Norsigian, a women's health advocate, is the cofounder and executive director of the organization that is just releasing the 40th anniversary edition of the book "Our Bodies, Ourselves."
Q. How do you think women’s health has changed over the last 40 years, since you and some friends first began publishing the book?
‘[Women] want to be recognized as full participants in society with a lot of other things to offer, not just our bodies. That’s becoming once again a struggle for many.’
A. There’s certainly greater awareness about basic body functions. Women are not as ignorant about anatomy and physiology. On the other hand, one of the things that was a major challenge back in the late ’60s and early ’70s was the sexual objectification of women. That’s a problem that has only magnified over time.
Q. In what way?
A. We’re turning into a society that is beginning to look at women more like sex objects than full persons. [Women] are, yes, sexual human beings entitled to sexual pleasure, but that is not the only thing that women want. We also want to be recognized as full participants in society with a lot of other things to offer, not just our bodies. That’s becoming once again a struggle for many.
Q. Messages we see in the media play a role in that?
A. Beauty contests for 4- and 5-year-olds, and the very hypersexual costuming that they use. The ads that are coming out - they give you a clear picture of why these images are coming into the minds of very young girls and creating their ideals of how they want to look and be. The cause and effect is largely with the massive numbers of messages and visual images that bombard young people, from the Internet, advertising, TV. You can hardly escape it now. It wasn’t as much years ago, and that’s part of why I think we’ve got a new challenge: reaching young people with the idea that there is an alternative.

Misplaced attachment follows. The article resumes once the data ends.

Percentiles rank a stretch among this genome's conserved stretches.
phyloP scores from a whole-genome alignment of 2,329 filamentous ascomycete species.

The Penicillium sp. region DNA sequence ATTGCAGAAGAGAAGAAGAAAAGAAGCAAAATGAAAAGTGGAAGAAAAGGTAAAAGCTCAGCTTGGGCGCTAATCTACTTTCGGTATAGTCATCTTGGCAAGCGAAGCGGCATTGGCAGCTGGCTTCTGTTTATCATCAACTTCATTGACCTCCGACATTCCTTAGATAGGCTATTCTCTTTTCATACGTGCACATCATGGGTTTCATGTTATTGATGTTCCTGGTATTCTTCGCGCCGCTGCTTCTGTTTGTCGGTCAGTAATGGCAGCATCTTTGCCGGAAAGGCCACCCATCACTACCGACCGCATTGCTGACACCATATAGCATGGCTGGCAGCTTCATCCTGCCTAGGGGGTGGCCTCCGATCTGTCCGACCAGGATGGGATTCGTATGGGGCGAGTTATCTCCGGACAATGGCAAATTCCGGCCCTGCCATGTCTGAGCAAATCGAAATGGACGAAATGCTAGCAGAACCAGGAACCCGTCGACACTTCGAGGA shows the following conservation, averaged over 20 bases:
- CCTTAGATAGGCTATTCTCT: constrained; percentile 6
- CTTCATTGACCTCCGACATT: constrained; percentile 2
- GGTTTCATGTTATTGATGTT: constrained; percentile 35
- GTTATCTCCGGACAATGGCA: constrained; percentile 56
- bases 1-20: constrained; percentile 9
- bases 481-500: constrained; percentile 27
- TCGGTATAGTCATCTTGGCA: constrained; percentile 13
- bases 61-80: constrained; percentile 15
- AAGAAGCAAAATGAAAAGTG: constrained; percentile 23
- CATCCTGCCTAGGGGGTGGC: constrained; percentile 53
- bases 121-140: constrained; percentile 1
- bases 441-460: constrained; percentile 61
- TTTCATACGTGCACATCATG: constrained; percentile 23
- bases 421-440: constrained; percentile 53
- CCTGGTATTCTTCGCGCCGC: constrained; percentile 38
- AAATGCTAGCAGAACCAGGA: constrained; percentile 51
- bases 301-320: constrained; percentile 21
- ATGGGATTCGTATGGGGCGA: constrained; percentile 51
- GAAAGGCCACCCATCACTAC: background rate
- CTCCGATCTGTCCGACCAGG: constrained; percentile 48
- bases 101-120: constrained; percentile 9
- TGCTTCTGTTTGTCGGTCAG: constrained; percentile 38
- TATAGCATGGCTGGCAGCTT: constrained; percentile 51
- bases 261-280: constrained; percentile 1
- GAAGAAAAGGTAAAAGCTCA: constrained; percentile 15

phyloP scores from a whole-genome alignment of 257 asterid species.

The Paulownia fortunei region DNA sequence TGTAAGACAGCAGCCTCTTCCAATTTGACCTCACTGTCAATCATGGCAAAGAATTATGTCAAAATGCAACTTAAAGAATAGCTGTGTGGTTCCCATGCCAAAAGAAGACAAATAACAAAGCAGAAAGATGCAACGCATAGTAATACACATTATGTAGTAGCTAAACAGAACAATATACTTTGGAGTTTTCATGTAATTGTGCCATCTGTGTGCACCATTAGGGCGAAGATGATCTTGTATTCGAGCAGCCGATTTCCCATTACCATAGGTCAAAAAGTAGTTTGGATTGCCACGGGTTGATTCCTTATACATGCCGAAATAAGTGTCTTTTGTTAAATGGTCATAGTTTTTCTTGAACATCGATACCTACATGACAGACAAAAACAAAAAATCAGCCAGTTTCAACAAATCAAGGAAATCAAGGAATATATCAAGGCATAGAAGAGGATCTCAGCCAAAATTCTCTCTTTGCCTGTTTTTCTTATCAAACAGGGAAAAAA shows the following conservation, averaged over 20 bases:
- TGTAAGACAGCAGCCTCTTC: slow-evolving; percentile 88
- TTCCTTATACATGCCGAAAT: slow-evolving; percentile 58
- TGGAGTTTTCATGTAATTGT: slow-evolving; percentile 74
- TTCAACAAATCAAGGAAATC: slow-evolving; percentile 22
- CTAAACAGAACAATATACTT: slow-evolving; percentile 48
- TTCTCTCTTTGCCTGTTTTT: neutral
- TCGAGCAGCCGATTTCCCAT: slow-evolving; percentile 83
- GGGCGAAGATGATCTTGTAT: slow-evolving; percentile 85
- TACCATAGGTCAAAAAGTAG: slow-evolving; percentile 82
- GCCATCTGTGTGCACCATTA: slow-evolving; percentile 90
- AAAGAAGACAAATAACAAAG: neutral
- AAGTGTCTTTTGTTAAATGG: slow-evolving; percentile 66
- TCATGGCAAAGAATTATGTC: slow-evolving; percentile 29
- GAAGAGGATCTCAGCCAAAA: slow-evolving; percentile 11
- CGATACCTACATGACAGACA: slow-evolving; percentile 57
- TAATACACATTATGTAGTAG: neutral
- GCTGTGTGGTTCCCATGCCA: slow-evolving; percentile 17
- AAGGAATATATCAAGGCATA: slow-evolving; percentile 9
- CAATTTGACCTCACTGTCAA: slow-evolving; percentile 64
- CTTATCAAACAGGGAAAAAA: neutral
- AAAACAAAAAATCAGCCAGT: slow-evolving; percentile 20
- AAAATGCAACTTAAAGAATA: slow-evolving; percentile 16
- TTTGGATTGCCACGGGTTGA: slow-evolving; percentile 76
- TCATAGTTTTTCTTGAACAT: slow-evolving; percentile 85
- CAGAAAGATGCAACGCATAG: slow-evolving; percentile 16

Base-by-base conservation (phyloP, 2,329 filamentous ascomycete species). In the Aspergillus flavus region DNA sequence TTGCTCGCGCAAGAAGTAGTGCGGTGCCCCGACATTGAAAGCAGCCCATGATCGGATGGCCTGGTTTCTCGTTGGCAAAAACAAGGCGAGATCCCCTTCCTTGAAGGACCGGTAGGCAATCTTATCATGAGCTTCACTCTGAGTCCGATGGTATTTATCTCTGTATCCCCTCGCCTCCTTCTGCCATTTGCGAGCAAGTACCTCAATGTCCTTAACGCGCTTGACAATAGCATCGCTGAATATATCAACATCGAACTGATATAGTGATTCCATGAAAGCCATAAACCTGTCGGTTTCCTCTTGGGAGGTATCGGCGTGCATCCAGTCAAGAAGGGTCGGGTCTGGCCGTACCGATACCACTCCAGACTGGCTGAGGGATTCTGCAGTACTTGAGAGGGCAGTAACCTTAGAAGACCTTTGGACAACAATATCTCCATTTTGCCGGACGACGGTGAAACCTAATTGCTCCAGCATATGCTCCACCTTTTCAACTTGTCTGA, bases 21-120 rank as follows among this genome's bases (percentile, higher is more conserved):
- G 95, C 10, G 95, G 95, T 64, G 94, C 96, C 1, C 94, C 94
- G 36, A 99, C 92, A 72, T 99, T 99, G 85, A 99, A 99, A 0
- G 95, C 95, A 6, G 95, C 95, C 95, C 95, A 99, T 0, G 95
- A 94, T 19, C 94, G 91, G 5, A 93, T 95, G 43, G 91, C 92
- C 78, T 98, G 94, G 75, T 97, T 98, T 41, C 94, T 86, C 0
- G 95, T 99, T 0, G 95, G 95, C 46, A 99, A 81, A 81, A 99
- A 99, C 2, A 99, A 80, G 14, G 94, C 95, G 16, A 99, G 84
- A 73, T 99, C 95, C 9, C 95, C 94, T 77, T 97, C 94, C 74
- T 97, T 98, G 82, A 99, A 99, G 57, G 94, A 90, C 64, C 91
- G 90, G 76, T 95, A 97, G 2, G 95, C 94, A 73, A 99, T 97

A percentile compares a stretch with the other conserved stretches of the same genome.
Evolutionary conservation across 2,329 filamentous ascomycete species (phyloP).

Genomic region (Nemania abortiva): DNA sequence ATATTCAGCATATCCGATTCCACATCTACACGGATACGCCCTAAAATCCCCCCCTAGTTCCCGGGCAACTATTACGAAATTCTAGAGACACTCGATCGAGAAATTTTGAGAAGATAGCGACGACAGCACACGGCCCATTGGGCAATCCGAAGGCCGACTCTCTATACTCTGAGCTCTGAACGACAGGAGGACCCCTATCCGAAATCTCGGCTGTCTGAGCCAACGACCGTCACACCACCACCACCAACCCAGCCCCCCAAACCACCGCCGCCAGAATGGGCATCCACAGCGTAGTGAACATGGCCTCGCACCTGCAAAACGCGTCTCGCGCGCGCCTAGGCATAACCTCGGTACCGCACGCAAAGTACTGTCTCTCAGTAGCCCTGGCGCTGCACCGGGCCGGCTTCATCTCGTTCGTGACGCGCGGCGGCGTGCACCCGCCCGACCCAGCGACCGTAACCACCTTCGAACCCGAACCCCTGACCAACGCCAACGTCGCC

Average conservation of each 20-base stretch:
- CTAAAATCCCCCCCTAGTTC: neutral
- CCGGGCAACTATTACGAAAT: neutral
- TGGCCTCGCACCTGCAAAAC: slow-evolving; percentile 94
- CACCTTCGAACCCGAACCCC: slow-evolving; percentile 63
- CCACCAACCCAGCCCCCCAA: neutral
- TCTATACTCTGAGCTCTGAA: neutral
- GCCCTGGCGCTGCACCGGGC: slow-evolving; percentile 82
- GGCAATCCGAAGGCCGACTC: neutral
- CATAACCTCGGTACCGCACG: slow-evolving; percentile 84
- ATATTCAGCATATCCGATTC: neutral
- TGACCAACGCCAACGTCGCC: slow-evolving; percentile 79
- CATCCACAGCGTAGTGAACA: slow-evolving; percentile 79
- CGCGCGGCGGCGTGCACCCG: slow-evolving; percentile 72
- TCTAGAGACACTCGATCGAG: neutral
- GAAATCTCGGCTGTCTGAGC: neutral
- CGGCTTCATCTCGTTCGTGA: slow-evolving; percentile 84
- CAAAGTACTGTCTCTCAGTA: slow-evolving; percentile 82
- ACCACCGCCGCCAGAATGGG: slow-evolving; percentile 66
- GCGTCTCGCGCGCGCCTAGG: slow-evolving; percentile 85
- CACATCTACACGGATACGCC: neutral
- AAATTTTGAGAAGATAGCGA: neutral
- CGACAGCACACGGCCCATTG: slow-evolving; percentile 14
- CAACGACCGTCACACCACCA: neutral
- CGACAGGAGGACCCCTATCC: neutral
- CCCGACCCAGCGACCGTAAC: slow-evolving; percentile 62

Q. And that’s where the book comes in?
A. This book is needed more than ever because there’s so much out there that it’s hard to find trustworthy information. You’re bombarded with a sea of misinformation and distorted images, so getting good information is harder than ever.
Q. What do you see as the book’s most important legacy?
A. In many respects, it was the way in which women [all over the world] picked up the book and transformed it to meet the cultural and linguistic needs of the women in their own country.
Q. This is the ninth edition of the book, the first in six years. How is it different from the earlier ones?
A. We’ve returned to a focus on sexual and reproductive health across the lifespan. We don’t have a lot on heart disease. We only cover gestational diabetes. Even with that narrower focus, because there’s so much more material - so much more activism on the question of violence against women and sexual violence - the book grew to be more than 900 pages. We are getting teased about that.
Q. Though your group’s mission is about health, your role often spills over into politics. What in the current political climate concerns you?
A. I think we are closer to losing many of the gains of the past few decades than we have been in a long time. We have about 600 bills in state legislatures across the country that represent one or another attack on women’s reproductive health - things like ‘‘no funding for any Planned Parenthood, period.’’ You can imagine how that’s going to hurt low-income women, because [Planned Parenthood is] the primary provider of women’s reproductive health services for low-income women. This is a very sobering climate.
This interview has been edited and condensed. Karen Weintraub can be reached at firstname.lastname@example.org.